Each mission is more of a spectacle than an average Mass Effect 1 quest. BioWare hired plenty of new staff— Ebenger says he was one of around 40 developers brought in—and put a greater emphasis on cinematics, doubling the number of cinematic designers. “[We took] conversations from being just two people standing in front of each other to some pretty elaborate cinematic sequences… we really upped our game as far as what we could do animating the characters with the assets we had,” he says. “I think that really had an impact on how the players connected with those characters, as they [felt] much more alive.”

Writers also worked closer than before with other parts of the development team, L’Etoile says. For Mass Effect 1, writers would sit down as a group and plot out stories and levels, “like we were writing D&D Adventure Modules”, which would then be handed to technical developers and the cinematics team. For Mass Effect 2, the development team worked in “pods”, with writers grouped with technical designers, animators, environment artists and QA testers. It “made more room for other perspectives,” L’Etoile says. “The reason Legion's loyalty mission had a tower defence fight with turrets was because Keith Hayward, the tech designer, had mentioned Unreal's Kismet scripting was powerful enough that he thought he could do that without any external programming support. So we worked his idea into the level.”

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Mass Effect 2 also benefited from Mass Effect 1’s flaws: removing or replacing them would instantly make a better game. Mass Effect 2 had fewer obvious defects for the Mass Effect 3 team to work on, a fact Casey Hudson alluded to in a 2012 interview with Gamasutra. “Mass Effect 1 was well-received as well—it's a 91 Metacritic game—but it was the kind of game that I think had a reputation of being a flawed masterpiece. So with every bit of incredible acclaim that it would get, it also came with caveats about very specific things that people wanted to improve,” he said.

For Mass Effect 2, “there were so many positives about it. We had to take a different approach and design a different format… It became more about [interpreting] qualitative things in the feedback, instead of [examining] a long list of things we had to improve. We then would fine-tune things. So it became a process of fine-tuning versus overhaul, which is kind of a different approach than we had to do for going from Mass Effect 1 to 2.”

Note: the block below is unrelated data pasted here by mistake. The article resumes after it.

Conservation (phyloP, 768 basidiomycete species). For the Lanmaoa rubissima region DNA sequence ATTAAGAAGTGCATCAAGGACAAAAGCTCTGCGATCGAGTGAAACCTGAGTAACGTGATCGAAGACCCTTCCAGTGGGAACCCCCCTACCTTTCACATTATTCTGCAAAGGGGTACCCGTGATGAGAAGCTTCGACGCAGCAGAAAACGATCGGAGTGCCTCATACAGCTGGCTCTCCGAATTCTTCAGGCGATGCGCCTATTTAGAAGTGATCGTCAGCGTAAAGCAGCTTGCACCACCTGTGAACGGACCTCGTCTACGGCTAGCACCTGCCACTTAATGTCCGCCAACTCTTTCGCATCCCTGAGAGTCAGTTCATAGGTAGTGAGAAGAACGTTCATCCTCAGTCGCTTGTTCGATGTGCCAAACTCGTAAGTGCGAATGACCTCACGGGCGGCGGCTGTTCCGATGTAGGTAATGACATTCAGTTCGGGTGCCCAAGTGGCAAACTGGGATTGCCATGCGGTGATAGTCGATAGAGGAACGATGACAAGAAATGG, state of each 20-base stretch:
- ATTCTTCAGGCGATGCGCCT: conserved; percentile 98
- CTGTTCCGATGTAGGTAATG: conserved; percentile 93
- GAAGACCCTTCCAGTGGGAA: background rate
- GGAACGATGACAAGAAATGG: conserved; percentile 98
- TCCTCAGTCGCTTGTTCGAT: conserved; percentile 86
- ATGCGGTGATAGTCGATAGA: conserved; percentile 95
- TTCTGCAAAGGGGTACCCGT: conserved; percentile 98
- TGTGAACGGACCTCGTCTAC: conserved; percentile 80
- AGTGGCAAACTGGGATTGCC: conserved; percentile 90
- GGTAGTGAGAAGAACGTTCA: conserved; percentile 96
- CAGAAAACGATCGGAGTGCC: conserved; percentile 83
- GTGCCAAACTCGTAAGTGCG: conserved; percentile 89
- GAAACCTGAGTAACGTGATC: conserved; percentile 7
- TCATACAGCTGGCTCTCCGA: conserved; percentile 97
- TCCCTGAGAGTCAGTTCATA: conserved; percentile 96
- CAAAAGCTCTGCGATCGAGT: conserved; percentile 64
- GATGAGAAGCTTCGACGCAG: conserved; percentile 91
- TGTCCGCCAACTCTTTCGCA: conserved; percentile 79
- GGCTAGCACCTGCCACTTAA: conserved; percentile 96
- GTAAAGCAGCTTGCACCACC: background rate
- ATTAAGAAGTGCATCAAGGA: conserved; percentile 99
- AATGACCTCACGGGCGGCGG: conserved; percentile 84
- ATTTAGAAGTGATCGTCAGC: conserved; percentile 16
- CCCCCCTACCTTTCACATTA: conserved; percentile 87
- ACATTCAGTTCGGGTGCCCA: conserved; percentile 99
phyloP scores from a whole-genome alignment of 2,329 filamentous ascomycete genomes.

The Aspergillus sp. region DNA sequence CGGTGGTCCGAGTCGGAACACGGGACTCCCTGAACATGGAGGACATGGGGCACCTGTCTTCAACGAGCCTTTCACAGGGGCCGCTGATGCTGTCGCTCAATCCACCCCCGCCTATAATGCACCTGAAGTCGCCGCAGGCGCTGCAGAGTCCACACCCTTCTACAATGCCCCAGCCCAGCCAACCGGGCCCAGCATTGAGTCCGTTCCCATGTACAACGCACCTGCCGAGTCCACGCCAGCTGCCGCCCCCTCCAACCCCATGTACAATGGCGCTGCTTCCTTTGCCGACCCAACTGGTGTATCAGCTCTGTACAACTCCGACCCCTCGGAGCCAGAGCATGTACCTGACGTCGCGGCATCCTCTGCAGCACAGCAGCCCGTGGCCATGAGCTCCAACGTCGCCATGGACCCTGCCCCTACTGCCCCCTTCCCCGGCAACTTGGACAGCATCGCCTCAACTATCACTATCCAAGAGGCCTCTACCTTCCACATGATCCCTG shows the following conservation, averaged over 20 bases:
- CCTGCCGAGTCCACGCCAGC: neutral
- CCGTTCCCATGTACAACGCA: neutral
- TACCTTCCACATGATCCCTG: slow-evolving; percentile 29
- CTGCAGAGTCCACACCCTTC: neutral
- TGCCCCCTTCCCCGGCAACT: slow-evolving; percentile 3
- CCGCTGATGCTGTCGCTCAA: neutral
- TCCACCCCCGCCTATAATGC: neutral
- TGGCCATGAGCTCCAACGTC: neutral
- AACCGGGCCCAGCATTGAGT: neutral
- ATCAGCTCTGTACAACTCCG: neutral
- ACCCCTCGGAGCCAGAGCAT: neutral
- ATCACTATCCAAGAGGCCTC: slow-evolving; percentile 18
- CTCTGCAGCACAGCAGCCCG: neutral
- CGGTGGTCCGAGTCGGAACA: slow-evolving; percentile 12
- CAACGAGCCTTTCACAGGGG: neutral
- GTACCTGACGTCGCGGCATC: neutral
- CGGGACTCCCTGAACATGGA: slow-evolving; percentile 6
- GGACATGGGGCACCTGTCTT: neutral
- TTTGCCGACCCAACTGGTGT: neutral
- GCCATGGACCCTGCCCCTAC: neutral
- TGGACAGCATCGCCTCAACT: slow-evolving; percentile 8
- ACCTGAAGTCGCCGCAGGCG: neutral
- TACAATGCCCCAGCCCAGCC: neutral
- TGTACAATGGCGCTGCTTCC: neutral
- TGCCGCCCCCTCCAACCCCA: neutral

The clunky combat in Mass Effect 1 was streamlined, and built around a cover system. Mass Effect 1 had cover shooting, but it was only introduced late on and felt “half-baked”, Ebenger says. By removing the planetary exploration in the Mako vehicle and cutting out needless side quests, designers could focus on building scenarios around squad-based combat. “I think that was a really, really smart move.”

Concentrating on the bits that matter is the main advice Ebenger would give any developer who works on the next Mass Effect game, he says. Hepler echoes this:“Don't add size just for the sake of replay or exploration—you don't need the biggest game in the world, you need a game with a high entertainment-to-downtime ratio,” he says.

He also advises BioWare to “keep your staff from the last instalment”. Mass Effect 2 brought on plenty of new staff, but they were able to learn from veterans of the series who ensured promises from Mass Effect 2 were fulfilled. “Talented new people can be great, but they will have more blind spots, and miss more chances for ludonarrative synergy, which will show up in the work,” Hepler says.

On this advice, BioWare may struggle. Key staff from Mass Effect: Andromeda have left the company, including project leader Aaryn Flynn, lead designer Ian S. Frazier, and cinematic director Ken Thain. 2019 saw a number of influential developers leave the company, including its head of live service Chad Robertson, Anthem lead producer Ben Irving, and Fernando Melo, lead producer on BioWare's upcoming Dragon Age game.

If ever there was a time for BioWare to reassess its approach to Mass Effect, it’s now. The brilliance of Mass Effect 2 suggests the company should be looking to its past, as well as to its future.